Rust 2021 edition bug?

So, I've encountered a couple (very weird) problems that (I think) are bugs with the 2021 edition of Rust.

First, this code:

if cover & ((1<<(hi+1))-(1<<lo)) > 0 {
eprintln!("{}: overspecified ", name);
exit(1)
}

Generates a compiler error about unknown string prefixes if the trailing whitespace is removed. This doesn't make any sense to me at all, since the word is a suffix, not a prefix, and isn't within the {}, and I don't recall this ever being mentioned in the Rust 2021 blog post, and it is (not) the syntax described in the edition guide describing reserved syntax for the 2021 edition, so there is no reason that this error should be appearing.

Second, this code:

println!("Done");

(or any other string literal within the double quotes) generates error E0765 (unterminated double quote string). Again, this is a nonsensical error, and is (perfectly) valid rust. It is not reserved syntax nor does it violate any existing syntactic rules for the language. So I am extremely confused by this error. Am using Rust nightly (rustc 1.58.0-nightly (ff0e14829 2021-10-31)). Updating to rustc 1.58.0-nightly (0d1754e8b 2021-11-05) doesn't resolve the problem, nor does switching to stable or beta channels. Is this an actual bug or am I doing something wrong that I missed?

I can't reproduce your problems. Can you reproduce it in the playground? Or could you provide your exact source file, e.g. as a Github gist?

Ah.. perhaps you have an additional " (or a " missing) somewhere previously in your code!

Rust Playground

That's most easily avoided if you use an editor with syntax highlighting.

That solved the second error, thanks, I didn't notice that!. What about the first? I've never seen that before and it doesn't really make all that much sense.

Isn't that the same problem?

Oh yeah, it was, thanks! The compiler confused me!

That's a nasty edge case!
I have no idea how we'd detect it gracefully :frowning:

Really, as I mentioned above, the by far easiest way to address this problem is syntax-highlighting. The programmer is going to be great at spotting where the code starts being string-highlighted and the strings start to be code-highlighted.

Maybe a heuristic in the compiler could somehow detect what's likely string-content and what's likely code and hint at or around the right area where a quotation mark would need to be inserted/removed? Sounds highly nontrivial though.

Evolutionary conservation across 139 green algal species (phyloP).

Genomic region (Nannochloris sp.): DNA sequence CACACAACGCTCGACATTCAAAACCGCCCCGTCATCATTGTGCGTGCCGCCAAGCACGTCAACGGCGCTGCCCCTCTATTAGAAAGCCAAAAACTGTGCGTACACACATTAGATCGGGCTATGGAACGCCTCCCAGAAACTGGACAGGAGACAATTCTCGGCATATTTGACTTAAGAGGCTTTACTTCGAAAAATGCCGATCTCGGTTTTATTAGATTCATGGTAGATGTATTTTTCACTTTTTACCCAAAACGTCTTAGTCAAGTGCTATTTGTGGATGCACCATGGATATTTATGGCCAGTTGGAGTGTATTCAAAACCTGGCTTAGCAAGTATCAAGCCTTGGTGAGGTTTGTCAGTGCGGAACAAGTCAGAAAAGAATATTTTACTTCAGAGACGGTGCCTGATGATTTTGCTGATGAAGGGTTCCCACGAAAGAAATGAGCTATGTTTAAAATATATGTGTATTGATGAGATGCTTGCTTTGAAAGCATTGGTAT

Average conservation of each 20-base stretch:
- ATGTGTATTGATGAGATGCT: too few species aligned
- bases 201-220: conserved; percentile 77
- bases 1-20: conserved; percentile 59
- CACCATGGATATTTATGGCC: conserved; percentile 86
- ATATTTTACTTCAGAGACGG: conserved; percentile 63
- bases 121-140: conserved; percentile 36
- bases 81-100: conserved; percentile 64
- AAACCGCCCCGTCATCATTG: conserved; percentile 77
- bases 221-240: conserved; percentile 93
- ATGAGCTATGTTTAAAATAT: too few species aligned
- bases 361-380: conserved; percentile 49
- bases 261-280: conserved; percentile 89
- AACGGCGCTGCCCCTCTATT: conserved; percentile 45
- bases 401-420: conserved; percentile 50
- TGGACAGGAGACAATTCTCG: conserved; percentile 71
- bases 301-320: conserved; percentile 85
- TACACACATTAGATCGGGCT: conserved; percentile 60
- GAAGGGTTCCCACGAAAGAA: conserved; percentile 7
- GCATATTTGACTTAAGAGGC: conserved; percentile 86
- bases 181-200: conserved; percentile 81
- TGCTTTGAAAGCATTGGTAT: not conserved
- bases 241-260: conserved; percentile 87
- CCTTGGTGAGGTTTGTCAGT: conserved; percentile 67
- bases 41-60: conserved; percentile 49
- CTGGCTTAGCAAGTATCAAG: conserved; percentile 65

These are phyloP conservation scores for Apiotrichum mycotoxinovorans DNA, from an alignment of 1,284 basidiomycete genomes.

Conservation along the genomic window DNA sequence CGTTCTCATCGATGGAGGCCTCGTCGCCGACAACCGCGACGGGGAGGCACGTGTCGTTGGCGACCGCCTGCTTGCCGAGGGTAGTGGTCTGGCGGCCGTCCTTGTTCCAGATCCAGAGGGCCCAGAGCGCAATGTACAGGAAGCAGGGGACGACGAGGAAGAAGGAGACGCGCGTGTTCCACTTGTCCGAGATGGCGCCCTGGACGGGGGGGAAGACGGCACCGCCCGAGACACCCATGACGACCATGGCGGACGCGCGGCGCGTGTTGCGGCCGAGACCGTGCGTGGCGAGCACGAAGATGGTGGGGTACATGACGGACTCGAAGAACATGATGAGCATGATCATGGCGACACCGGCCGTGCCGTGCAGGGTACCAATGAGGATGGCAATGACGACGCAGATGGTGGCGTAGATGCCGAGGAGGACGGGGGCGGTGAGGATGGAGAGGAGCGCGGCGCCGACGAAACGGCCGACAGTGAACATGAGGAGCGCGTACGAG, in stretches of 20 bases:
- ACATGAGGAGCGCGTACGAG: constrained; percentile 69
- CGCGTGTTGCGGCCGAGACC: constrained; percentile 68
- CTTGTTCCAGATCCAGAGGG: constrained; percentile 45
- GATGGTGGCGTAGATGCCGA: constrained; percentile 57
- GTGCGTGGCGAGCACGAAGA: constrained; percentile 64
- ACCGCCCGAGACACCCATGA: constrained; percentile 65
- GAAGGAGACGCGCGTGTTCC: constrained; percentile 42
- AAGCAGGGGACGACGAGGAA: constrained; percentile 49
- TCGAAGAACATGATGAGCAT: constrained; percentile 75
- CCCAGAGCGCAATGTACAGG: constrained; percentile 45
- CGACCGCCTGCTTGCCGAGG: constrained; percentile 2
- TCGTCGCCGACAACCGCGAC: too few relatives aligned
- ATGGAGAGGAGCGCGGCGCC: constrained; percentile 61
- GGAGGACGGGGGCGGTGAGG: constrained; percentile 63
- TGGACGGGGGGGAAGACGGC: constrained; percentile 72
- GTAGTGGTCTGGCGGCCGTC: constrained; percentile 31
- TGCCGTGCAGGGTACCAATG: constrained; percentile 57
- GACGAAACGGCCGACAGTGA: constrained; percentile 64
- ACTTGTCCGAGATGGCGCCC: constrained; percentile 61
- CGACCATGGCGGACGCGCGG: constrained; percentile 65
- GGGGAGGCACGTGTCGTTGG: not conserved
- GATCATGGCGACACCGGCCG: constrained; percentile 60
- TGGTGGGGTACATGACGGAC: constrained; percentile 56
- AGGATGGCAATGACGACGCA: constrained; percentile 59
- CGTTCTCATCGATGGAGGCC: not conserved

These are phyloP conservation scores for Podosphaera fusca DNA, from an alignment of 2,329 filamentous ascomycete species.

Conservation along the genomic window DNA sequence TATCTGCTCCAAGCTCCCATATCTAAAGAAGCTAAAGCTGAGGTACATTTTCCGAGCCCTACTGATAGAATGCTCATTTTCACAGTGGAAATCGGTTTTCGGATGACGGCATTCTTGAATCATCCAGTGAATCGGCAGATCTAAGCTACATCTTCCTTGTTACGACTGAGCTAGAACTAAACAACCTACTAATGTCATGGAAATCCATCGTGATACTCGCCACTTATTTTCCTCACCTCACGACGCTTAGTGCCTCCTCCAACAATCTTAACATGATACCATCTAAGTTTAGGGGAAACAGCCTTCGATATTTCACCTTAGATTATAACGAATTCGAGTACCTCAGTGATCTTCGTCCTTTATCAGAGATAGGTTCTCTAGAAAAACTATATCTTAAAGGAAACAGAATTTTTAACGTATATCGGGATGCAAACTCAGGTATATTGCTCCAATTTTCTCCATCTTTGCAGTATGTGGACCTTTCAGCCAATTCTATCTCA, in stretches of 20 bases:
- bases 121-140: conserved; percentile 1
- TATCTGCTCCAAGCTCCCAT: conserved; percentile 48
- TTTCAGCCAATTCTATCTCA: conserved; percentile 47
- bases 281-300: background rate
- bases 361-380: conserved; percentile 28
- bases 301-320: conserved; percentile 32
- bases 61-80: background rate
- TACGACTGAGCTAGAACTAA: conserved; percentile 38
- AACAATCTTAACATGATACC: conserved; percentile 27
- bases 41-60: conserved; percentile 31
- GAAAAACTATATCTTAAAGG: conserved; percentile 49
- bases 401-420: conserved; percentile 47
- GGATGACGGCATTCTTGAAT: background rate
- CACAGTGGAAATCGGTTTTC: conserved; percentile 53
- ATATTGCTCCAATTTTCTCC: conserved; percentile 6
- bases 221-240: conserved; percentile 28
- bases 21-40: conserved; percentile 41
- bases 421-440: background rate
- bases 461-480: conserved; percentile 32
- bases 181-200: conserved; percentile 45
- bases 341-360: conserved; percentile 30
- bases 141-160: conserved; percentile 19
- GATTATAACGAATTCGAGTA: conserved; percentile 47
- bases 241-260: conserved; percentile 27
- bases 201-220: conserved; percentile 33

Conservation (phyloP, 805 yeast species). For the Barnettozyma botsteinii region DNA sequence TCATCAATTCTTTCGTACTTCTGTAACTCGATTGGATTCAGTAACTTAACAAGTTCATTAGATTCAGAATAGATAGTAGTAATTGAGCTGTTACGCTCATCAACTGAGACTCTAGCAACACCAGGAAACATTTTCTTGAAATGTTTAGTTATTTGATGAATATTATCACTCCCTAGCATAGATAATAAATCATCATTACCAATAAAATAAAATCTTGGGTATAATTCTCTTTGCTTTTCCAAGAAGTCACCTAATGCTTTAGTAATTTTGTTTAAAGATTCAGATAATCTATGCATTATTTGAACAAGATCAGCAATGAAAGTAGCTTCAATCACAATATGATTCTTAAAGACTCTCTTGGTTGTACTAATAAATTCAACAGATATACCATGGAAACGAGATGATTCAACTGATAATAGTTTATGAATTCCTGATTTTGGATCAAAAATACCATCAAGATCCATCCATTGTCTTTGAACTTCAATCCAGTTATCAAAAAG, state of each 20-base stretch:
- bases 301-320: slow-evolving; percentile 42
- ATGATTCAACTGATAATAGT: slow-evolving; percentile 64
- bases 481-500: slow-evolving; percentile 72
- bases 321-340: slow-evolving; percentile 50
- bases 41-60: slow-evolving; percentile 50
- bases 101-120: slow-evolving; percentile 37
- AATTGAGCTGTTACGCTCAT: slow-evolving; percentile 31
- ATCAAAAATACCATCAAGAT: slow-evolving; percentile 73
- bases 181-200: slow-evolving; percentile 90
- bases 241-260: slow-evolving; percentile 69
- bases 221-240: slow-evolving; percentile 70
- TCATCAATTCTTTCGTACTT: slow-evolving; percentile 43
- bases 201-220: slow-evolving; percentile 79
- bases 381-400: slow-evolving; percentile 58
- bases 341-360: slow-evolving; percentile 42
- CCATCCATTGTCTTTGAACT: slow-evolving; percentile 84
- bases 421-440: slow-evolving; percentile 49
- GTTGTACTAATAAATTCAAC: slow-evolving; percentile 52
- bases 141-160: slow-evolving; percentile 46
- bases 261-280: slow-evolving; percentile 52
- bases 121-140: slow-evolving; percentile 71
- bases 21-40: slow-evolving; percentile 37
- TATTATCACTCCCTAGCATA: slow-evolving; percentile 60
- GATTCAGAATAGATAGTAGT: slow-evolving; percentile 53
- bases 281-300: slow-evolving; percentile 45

Maybe as a minimal viable feature, when a unterminated double quote string error is present anyways, point out strings spanning multiple lines? (This should be useful assuming that most string literals do not span multiple lines.)

Also maybe unterminated double quote string should be always on top of all other errors, since in the presence of incorrectly terminated strings, lots of other errors could just be noise distracting from the actual problem.


Edit: Playing around with misplaced "s some more, I feel like trying to give good diagnostics here is almost futile. For example I've now tested

fn main() {"
    if cover & ((1<<(hi+1))-(1<<lo)) > 0 {
        eprintln!(""{}: overspecified", name);
        exit(1)
    }
}

which only gives errors about mismatched parentheses which is super far away from the actual problem of what's going on here. It's almost impossible to fix code like this without using syntax highlighting; and once you use it, it's trivial to fix the problem

fn main() {"
    if cover & ((1<<(hi+1))-(1<<lo)) > 0 {
        eprintln!(""{}: overspecified", name);
        exit(1)
    }
}
fn main() {
    if cover & ((1<<(hi+1))-(1<<lo)) > 0 {
        eprintln!(""{}: overspecified", name);
        exit(1)
    }
}
fn main() {
    if cover & ((1<<(hi+1))-(1<<lo)) > 0 {
        eprintln!("{}: overspecified", name);
        exit(1)
    }
}

Hmm.. Possibly the compiler itself could just print out the code with some colored highlighting on where the strings are if it has reason to believe that misplaced "-s are a problem.

2 Likes

The "check multiline strings" is similar to the approach we take for the unclosed delimiters check. I think it would work.

Adding syntax highlighting to the output could be possible, but it would have to be in a way with subtle colors (beyond ansi 16) and that works across the board. I feel like there are about a dozen features waiting on such ability to customize the local rustc env for fancier output :thinking:

I agree that multi-line string detection works in most cases I've made such typos.

say "foo;
say "bar";
exit 0;
Bareword found where operator expected at /tmp/perl.pl line 5, near "say "bar"
  (Might be a runaway multi-line "" string starting on line 4)
	(Do you need to predeclare say?)
String found where operator expected at /tmp/perl.pl line 5, at end of line
	(Missing semicolon on previous line?)
syntax error at /tmp/perl.pl line 5, near "say "bar"
Can't find string terminator '"' anywhere before EOF at /tmp/perl.pl line 5.

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